One school squarely in that footprint: Louisiana Tech, a member of the league Benson is leaving. Benson declined to talk specifics about schools, but it would make total sense for the Sun Belt to go after the Bulldogs.

“Right now I’m focusing on the 10 football-playing members of the Sun Belt along with the University of Arkansas-Little Rock and focusing on how to make the Sun Belt a stronger conference," Benson said. "It’s not the first time a commissioner moving from one conference to the other. There may be sensitivity and perhaps some awkwardness. I think everyone understands that once you change positions that you are now responsible and obligated to that conference. I will certainly do that with the Sun Belt."

But one wrench that could be thrown into that plan is the future configuration of the future Mountain West-Conference USA association. That group has indicated it would like to grow to potentially 24 teams. Sun Belt schools like North Texas and FIU, for example, would retain footholds in two strong base states.

Benson addressed why it is attractive for teams current in the Sun Belt to remain in the Sun Belt.

"The Sun Belt has established itself as a credible, as a bona fide Division I BCS conference," he said. "I think that we hope to be able to demonstrate in the coming weeks that the future is bright for the Sun Belt -- that in light of the changes that have occurred in Conference USA, in the Mountain West, in the WAC, that the Sun Belt position in terms of the hierarchy of the so-called non-AQ conferences has increased tremendously, and the opportunity for the Sun Belt to succeed in a manner that will provide the current membership with greater bowl opportunities, with greater television opportunities, with greater revenue opportunities that we will be able to demonstrate that the Sun Belt is on par with any other of the non-BCS conferences.”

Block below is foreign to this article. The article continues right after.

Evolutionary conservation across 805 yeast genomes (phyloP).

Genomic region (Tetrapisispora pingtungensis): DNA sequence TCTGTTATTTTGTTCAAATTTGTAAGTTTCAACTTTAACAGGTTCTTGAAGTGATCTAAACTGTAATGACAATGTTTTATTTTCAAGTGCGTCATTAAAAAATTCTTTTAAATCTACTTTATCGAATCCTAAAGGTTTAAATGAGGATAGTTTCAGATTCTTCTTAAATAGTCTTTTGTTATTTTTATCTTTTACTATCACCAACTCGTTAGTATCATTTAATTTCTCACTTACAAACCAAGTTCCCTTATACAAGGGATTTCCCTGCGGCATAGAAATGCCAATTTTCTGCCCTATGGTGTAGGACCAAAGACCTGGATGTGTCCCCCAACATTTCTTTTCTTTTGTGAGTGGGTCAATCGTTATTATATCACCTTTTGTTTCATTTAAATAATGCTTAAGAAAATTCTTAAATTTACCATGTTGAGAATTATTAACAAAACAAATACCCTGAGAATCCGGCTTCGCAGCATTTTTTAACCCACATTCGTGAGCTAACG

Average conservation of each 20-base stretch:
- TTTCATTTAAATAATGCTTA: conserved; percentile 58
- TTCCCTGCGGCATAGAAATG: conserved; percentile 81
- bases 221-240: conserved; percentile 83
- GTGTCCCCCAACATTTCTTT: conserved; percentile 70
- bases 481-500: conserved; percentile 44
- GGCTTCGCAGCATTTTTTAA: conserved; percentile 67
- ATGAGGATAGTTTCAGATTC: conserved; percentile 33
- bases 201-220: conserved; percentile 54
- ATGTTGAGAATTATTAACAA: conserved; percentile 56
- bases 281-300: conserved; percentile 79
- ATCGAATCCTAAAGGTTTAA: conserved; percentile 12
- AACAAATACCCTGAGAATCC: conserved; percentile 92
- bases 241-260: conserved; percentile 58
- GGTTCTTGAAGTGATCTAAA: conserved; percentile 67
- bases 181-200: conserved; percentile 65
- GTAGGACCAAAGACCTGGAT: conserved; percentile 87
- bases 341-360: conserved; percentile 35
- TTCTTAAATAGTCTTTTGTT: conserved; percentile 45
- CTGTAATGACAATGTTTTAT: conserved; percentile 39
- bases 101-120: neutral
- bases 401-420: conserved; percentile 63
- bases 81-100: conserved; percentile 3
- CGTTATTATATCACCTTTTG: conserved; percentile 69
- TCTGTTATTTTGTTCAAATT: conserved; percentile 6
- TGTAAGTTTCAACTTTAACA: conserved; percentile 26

Mario Cristobal issues statement

January, 31, 2012
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Given the news of the past 24 hours, it only seemed prudent for FIU coach Mario Cristobal to reaffirm his commitment to the Panthers.

Cristobal was tied to the Rutgers job on Monday and reportedly had begun contract negotiations to replace coach Greg Schiano. But ultimately he decided to stay with the program he has rebuilt himself, a program that won a Sun Belt title and been to back-to-back bowl games for the first time under his watch.

“It is a tremendous privilege to be the head coach at FIU," Cristobal said in a statement released Tuesday. "We have a great thing going here and I am excited about the future of the program. Over the past five seasons we have been building something special. Our success has gone beyond the field, as our student-athletes have also excelled academically on their way to earning a very valuable diploma. I am also proud of our team’s continued involvement in the community. My goal is to see this program continue to develop and grow into a major football power. I want our fans to know that I am dedicated to this goal.”